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Farm And Agricultural Work Are Still Dangerous Professions

Over the past century, farming has become much easier and safer than ever before. Mechanization has greatly reduced the number of workers needed to grow and harvest crops, and has lessened the physical burdens each worker faces.

These are welcome changes, but agricultural work still has dangers that many of us fail to recognize. As Illinois farms prepare for planting this spring, now is a good time to discuss some of these hazards. Specifically, today’s post will focus on the dangers workers face at grain handling facilities.

Hazard No. 1: Grain dust explosions

As odd as it may sound, grain dust is highly combustible, and that can lead to explosions at grain silos and other handling/storage facilities. Grain dust gets kick up as harvested grain is moved (via a conveyor belt, trucks, etc.). If it comes in contact with an ignition source, the contact can trigger a catastrophic explosion. OSHA notes that in the past 35 years, the United States has seen more than 500 grain dust explosions, resulting in more than 180 deaths and more than 675 injuries. OSHA has strict standards for dust control at grain handling facilities that should be implemented at all times.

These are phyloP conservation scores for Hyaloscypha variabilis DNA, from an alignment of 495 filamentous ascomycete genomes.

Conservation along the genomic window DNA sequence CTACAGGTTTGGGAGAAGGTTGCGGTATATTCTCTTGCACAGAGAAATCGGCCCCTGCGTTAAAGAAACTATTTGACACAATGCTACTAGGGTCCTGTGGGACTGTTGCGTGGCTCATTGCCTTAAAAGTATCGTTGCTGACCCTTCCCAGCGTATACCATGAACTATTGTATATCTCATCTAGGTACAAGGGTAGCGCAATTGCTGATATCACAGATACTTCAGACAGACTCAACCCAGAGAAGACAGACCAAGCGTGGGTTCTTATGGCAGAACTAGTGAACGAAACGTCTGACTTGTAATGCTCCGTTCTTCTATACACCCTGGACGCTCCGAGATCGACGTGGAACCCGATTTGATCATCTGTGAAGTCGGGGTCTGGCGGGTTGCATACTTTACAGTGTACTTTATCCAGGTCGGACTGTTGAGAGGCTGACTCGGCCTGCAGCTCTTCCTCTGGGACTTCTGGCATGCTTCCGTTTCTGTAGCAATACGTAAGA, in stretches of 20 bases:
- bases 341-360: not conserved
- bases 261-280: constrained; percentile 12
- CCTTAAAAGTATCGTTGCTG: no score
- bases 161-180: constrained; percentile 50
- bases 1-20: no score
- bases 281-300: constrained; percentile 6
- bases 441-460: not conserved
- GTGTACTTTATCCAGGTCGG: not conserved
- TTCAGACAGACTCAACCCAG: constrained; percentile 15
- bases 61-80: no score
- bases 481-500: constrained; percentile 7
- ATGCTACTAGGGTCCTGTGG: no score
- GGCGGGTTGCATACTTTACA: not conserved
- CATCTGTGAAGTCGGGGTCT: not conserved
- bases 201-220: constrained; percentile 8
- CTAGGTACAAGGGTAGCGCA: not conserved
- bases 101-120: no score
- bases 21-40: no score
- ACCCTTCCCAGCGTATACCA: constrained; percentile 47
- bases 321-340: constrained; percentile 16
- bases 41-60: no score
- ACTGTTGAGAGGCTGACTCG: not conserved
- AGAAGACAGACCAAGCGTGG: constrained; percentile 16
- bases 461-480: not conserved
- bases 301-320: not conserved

Hazard No. 2: Engulfment/entrapment and suffocation

Harvested grains are stored in silos and large piles while awaiting transport to customers. Although they may look solid enough to walk on, appearances are deceiving. Grain often acts like quicksand, pulling in workers as they walk on piles or enter storage silos. After sinking in, the workers can become trapped (and unable to free themselves) or suffocate due to lack of oxygen. No one should ever do this work without proper equipment and supervision.

Hazard No. 3: Falling injuries

Grain silos and elevators are full of ladders, catwalks and moving machinery. One wrong or careless step can result in a fall from significant heights, leading to injury or death. Workers should always be wearing fall protection gear and moving with the utmost care and attention when working off the ground.

These are just some of the hazards agricultural workers face as the growing season gets underway. If you have been injured in a farming or agricultural accident, you may be entitled to receive workers’ compensation benefits for your injuries. Please discuss your claim with an experienced workers’ compensation attorney in your area.

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